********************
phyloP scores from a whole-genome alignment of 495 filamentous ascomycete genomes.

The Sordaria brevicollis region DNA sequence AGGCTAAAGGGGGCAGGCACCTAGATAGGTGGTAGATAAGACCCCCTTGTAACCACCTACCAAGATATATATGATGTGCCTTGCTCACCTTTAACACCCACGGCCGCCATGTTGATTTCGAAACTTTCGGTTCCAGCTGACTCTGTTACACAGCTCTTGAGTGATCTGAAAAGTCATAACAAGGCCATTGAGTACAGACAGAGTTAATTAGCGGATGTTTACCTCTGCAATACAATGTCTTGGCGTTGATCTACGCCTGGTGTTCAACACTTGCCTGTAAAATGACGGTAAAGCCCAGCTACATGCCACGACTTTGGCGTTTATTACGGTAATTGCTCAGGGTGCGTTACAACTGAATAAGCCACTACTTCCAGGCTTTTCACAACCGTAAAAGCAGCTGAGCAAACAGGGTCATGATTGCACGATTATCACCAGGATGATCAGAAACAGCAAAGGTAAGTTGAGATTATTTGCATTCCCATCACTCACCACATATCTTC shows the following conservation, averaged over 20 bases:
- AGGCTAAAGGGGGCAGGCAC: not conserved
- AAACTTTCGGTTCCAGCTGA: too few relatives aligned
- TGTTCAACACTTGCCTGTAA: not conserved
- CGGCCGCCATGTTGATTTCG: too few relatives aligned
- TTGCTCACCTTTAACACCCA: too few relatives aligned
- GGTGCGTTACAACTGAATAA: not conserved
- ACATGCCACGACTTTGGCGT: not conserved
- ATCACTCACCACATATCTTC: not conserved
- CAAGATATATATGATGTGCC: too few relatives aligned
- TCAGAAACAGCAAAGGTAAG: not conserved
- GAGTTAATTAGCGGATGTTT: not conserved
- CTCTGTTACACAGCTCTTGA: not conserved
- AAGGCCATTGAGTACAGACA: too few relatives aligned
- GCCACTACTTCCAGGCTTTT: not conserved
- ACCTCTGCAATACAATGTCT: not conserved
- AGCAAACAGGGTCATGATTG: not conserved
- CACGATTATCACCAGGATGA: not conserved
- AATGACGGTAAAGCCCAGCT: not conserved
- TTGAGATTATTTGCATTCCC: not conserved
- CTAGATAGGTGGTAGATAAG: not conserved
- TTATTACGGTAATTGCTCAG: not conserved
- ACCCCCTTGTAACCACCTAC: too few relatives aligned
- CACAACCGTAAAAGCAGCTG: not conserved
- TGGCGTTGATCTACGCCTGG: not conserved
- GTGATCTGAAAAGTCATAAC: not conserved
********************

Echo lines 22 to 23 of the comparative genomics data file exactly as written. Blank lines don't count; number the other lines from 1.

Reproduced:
- CTAGATAGGTGGTAGATAAG: not conserved
- TTATTACGGTAATTGCTCAG: not conserved